A close relative of caramelization is the well-known Maillard reaction. Whereas caramelization only requires sugar to occur, the Maillard reaction needs both proteins and sugars. Whereas caramelization only occurs at high temperatures (at least above 110°C (230°F), but more often well above 150°C (300°F)) the Maillard reaction can take place at considerably lower temperatures. However, since they both use similar components, once your product is hot enough they can both occur simultaneously, depending on the conditions.
Reaction mechanism of caramelization
Caramelization reactions are surprisingly complex and, just like the Maillard reaction, not completely understood. There are simply too many things happening at once. That said, there are some things we know, and for us to dig into those we have to start by looking at our starting components: sugars.
What are sugars?
Caramelization needs sugars to occur. However, there are a lot of different types of sugars. All sugars belong to a group of molecules called carbohydrates. They are all consist of the same building blocks, monosaccharides, that are connected together in various ways and sizes. The smaller carbohydrates, those made up of just one (the monosaccharides) or two (disaccharides) ‘building blocks’, are what we refer to as sugars.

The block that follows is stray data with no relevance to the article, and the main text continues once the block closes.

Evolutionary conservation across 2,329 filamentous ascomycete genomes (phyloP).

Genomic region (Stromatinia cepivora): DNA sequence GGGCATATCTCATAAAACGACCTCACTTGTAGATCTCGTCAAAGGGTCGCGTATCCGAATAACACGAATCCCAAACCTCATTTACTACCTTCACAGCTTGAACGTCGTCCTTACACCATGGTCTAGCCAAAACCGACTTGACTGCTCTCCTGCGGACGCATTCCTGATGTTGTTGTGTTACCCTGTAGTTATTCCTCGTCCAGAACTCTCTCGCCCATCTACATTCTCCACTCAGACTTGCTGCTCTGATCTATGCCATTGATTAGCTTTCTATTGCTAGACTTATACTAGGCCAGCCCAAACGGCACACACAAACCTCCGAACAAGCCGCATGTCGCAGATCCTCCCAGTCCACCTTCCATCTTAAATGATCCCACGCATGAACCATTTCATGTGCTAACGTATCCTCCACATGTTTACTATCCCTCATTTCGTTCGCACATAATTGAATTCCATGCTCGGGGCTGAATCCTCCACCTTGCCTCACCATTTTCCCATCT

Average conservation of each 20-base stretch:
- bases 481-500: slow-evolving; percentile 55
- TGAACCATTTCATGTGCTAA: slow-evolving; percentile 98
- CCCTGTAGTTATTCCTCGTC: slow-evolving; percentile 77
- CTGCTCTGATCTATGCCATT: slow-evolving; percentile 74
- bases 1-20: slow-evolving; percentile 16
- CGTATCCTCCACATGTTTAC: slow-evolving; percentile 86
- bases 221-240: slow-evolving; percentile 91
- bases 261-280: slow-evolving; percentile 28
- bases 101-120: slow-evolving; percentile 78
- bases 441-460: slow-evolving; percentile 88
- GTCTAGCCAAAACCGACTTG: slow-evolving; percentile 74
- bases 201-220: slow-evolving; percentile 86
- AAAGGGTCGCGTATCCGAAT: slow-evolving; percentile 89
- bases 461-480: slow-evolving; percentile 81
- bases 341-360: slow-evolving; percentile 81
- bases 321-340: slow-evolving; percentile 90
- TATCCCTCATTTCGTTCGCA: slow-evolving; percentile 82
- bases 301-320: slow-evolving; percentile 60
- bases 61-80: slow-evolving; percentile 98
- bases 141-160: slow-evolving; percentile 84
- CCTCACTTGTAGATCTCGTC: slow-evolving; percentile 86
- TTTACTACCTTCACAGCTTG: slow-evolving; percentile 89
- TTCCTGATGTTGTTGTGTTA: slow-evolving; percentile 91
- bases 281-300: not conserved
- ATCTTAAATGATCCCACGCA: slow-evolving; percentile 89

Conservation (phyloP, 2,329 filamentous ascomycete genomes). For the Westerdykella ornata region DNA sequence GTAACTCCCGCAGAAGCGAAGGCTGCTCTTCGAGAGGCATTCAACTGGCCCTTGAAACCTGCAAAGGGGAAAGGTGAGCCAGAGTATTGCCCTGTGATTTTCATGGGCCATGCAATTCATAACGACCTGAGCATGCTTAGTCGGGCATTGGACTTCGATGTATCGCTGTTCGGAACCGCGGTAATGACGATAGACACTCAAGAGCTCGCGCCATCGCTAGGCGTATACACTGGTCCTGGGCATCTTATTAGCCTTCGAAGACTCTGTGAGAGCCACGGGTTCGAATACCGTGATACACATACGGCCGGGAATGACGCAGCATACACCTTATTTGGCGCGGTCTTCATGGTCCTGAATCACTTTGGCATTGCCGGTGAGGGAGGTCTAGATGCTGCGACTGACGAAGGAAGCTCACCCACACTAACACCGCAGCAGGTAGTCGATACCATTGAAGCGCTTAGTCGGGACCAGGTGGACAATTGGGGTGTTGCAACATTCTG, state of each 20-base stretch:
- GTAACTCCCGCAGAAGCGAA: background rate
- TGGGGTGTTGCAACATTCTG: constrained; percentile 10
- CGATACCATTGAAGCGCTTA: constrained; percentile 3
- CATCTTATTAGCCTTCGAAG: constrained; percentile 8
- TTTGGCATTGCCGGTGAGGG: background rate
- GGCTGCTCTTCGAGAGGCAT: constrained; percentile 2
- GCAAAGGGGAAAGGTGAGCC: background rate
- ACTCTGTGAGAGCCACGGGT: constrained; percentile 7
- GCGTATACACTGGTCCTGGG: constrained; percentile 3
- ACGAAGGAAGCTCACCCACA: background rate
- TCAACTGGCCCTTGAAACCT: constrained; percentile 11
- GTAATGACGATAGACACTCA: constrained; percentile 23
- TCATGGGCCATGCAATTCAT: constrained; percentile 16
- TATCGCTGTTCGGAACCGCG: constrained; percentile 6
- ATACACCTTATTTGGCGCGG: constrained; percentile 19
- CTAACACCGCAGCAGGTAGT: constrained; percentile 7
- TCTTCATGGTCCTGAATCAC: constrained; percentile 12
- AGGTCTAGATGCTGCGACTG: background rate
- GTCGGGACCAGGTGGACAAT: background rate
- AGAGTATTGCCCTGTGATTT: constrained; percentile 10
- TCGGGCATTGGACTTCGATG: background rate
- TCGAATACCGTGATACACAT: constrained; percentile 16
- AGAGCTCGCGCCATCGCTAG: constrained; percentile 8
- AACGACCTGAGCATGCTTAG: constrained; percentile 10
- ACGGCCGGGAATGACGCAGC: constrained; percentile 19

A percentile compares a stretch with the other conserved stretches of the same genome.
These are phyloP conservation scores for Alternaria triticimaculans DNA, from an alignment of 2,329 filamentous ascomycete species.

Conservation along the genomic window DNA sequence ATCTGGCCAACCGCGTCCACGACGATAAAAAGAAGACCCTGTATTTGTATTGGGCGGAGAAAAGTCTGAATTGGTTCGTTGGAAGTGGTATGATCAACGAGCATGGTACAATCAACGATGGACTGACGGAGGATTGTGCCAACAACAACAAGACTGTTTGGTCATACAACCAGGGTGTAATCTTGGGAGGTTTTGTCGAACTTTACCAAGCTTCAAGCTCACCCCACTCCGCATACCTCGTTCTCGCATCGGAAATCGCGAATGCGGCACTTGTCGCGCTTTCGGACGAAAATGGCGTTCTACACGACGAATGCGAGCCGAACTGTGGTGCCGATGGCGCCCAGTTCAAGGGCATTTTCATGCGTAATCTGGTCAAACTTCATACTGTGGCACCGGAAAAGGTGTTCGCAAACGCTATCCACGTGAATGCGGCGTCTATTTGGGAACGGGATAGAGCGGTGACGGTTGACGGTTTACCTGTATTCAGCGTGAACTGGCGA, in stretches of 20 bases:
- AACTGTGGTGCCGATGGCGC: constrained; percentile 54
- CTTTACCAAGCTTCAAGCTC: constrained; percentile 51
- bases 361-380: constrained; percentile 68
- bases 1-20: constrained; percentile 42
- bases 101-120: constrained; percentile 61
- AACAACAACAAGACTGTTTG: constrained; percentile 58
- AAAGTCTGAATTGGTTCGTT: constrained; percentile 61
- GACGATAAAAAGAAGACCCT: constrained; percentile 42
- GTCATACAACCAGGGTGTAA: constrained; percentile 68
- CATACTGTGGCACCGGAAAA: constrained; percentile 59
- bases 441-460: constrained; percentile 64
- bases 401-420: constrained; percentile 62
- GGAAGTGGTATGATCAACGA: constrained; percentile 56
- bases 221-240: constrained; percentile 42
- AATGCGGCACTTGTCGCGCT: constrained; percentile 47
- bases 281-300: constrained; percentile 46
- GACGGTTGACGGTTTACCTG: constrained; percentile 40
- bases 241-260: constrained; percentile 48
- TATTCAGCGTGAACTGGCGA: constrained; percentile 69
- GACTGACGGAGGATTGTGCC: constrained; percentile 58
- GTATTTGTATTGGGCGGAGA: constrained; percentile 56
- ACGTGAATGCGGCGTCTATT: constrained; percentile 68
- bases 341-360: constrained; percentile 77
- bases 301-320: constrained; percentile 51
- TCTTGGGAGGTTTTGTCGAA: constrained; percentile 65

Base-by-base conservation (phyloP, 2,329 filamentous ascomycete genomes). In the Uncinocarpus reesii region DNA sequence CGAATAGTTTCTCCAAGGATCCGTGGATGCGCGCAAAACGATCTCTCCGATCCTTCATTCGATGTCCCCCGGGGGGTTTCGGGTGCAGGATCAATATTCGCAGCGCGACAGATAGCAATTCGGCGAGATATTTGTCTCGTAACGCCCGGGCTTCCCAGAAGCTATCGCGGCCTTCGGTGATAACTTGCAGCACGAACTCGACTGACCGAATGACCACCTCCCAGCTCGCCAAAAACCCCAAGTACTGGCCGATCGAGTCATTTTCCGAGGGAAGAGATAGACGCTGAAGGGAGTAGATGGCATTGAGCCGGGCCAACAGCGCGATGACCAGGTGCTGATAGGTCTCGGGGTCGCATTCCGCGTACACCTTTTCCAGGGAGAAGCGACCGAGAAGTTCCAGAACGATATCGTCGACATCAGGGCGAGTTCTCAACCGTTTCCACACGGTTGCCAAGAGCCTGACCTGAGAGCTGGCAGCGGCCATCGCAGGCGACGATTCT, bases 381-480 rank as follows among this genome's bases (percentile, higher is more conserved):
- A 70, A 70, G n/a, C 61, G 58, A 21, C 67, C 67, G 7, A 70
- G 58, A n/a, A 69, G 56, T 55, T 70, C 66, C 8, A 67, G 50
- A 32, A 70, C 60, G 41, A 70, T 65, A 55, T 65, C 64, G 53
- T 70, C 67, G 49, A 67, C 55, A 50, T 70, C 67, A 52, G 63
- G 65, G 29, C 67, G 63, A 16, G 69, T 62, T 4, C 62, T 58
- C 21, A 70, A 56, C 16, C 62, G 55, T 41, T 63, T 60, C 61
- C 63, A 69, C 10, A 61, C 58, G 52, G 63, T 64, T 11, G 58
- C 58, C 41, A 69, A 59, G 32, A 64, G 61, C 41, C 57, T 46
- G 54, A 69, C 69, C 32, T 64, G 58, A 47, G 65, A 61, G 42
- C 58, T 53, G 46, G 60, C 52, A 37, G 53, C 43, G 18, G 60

Common monosaccharides are dextrose (glucose), fructose, and galactose. The most common disaccharide is sucrose, which is ‘regular’ sugar. Sucrose is made up of one glucose and one fructose molecule. Other common disaccharides are lactose (found in dairy) and maltose (used for beer).
Larger carbohydrates such as starches can be broken down into sugars. Starch is simply a long chain of glucose molecules, so when it breaks down, you’re left with individual sugars!
Initiating caramelization: heat
To kick off caramelization reactions, your sugars need to be hot enough. The heat is required to initiate the reactions. The temperature at which caramelization starts varies by sugar type:
- Fructose kicks off first at 110°C (230°F).